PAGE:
In reality, opioid pain medications are extremely addictive, and doctors over-prescribing these drugs were an intrinsic part of the problem. Sadly, the connection was made too late to save many who had already died from a heroin addiction following prescription drugs.

Signs of Opioid Dependency or Addiction

While the signs and symptoms of opioid abuse or addiction vary by individual, there are some common signs that someone has an opioid problem. These include physical, behavioral, and psychological symptoms such as:

Physical symptoms

  • Dry mouth
  • Chronic constipation
  • Impaired vision
  • Marks on veins on arms or legs
  • Decreased appetite
  • Increased energy
  • Constricted pupils
  • Sleep disturbances
  • Hyper-arousal
  • Elevated blood pressure
  • Increased heart rate

Behavioral symptoms

  • Isolating behavior, withdrawing from friends and family
  • Loss of interest in once important activities
  • Declining work or academic performance
  • Obsessed about obtaining more of the drug
  • Financial problems
  • Legal problems
  • Relationship problems
  • May develop a poly-substance use disorder
  • Increased tolerance to the drug, needing more and more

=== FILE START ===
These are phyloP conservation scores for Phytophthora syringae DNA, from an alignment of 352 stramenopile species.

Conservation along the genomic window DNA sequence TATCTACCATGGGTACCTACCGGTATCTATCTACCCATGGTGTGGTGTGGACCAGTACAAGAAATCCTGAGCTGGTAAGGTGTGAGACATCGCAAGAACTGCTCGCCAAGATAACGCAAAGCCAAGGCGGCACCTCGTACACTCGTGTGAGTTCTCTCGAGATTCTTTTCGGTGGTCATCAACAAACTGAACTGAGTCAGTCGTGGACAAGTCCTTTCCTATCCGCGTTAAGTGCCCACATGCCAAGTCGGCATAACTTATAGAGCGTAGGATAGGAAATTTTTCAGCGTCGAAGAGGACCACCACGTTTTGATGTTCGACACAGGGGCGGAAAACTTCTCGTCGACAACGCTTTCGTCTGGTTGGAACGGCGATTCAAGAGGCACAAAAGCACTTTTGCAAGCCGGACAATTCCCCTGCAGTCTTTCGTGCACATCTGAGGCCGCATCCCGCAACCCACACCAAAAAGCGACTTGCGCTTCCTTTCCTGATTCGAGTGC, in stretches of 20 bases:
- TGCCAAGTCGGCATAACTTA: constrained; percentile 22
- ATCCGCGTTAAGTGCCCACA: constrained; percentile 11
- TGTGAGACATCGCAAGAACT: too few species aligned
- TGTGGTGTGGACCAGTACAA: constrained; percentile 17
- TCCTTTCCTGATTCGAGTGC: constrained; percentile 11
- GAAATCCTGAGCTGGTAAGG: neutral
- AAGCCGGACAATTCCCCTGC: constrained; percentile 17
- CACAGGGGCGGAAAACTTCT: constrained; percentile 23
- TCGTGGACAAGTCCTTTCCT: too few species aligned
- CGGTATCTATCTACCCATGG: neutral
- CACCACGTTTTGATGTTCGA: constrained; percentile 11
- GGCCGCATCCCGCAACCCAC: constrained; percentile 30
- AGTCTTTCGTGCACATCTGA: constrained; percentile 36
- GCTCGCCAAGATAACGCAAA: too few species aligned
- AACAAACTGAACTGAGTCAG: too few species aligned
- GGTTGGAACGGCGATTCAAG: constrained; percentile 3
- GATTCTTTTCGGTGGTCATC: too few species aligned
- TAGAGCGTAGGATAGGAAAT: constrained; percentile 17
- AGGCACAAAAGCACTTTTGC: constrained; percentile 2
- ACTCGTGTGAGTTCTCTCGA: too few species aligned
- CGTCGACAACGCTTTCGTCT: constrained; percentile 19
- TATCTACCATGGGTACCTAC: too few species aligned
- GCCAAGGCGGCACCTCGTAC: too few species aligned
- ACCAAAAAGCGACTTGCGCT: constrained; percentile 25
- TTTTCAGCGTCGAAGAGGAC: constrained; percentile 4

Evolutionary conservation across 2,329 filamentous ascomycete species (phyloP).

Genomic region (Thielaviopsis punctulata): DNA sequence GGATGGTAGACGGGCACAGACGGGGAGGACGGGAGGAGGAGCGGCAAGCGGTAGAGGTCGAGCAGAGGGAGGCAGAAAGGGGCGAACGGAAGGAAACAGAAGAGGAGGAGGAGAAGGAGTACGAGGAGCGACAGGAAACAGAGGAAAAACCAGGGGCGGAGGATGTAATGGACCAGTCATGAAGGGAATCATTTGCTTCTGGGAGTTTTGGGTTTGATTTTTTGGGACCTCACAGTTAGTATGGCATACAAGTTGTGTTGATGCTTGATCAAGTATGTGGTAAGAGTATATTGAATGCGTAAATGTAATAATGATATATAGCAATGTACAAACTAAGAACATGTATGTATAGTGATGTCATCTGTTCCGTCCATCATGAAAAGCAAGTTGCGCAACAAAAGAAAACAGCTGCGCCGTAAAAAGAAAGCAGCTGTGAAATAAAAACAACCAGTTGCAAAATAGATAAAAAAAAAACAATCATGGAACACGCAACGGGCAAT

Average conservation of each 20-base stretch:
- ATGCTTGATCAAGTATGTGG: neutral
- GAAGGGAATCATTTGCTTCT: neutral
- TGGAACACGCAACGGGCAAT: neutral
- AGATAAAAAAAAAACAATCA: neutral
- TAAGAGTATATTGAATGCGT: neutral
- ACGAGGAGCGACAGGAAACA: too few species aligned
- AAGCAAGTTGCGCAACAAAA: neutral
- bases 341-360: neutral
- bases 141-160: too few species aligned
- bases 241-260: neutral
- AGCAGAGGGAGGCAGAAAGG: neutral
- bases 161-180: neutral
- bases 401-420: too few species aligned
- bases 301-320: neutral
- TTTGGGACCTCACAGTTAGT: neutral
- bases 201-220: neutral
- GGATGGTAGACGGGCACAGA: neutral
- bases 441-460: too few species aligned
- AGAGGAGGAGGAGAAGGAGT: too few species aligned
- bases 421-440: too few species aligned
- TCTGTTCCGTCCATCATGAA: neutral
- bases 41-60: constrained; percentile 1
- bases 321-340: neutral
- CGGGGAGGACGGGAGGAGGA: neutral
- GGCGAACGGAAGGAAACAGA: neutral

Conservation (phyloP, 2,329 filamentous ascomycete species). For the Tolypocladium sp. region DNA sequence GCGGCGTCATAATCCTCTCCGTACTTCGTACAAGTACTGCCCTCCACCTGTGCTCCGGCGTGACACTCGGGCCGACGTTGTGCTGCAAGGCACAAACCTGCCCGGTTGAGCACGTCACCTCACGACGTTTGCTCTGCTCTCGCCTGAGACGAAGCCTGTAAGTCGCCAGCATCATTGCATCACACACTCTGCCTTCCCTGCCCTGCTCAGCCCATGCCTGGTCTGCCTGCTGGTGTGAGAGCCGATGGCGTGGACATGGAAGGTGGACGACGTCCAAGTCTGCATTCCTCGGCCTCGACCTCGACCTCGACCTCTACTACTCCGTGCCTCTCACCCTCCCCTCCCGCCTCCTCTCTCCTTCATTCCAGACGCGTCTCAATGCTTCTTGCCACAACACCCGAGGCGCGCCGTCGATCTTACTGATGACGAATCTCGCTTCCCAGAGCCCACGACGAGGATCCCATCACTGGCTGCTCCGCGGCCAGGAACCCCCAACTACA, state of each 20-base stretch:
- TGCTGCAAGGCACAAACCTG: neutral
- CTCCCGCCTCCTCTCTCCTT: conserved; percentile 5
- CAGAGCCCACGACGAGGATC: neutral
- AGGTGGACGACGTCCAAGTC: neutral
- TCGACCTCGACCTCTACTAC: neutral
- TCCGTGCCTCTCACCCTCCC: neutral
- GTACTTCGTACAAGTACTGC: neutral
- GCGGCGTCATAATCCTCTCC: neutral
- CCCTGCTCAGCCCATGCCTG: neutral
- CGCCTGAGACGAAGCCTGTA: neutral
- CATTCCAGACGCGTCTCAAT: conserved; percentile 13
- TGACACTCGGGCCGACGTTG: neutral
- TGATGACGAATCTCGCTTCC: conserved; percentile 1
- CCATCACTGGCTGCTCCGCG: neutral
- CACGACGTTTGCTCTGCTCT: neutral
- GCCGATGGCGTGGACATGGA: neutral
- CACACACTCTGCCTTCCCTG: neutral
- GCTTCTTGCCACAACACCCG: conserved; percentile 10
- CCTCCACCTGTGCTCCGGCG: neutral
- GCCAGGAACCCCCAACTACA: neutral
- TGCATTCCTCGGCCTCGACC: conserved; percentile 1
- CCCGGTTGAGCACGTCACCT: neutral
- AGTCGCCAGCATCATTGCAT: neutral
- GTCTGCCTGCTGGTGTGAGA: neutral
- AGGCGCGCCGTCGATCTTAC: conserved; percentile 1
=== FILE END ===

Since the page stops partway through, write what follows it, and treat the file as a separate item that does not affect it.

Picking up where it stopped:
• Try to quit taking the drug but can’t

Psychological symptoms

  • Depression, suicide ideation
  • Anxiety
  • Euphoria
  • Irritability
  • Apathy
  • Psychosis

Heroin Withdrawal symptoms

One of the first signs of heroin or opioid addiction becomes evident when the individual attempts to stop using the drug and within hours is experiencing withdrawal symptoms. Opioid or heroin withdrawal symptoms, while usually not life-threatening, are so highly unpleasant that anticipating them deters many people who need addiction treatment from seeking it. To successfully complete heroin detoxification and make it into treatment a medically monitored detox program is recommended. Without the medical and psychological support of a trained detox team, the individual is likely to relapse back to drug use in order to avoid enduring the withdrawal symptoms.

A medical detox program provides the necessary medications that can ease symptoms enough to get the individual through the entire detox process. Interventions include help for the flu-like symptoms, nausea, diarrhea, muscle pain, and insomnia. In addition, some individuals will utilize medication-assisted treatment, with drugs, such as Suboxone or methadone, that act as a step down from heroin and help support recovery by reducing cravings for the first challenging year. These drugs are not for every client, but some do find they help to avoid relapse.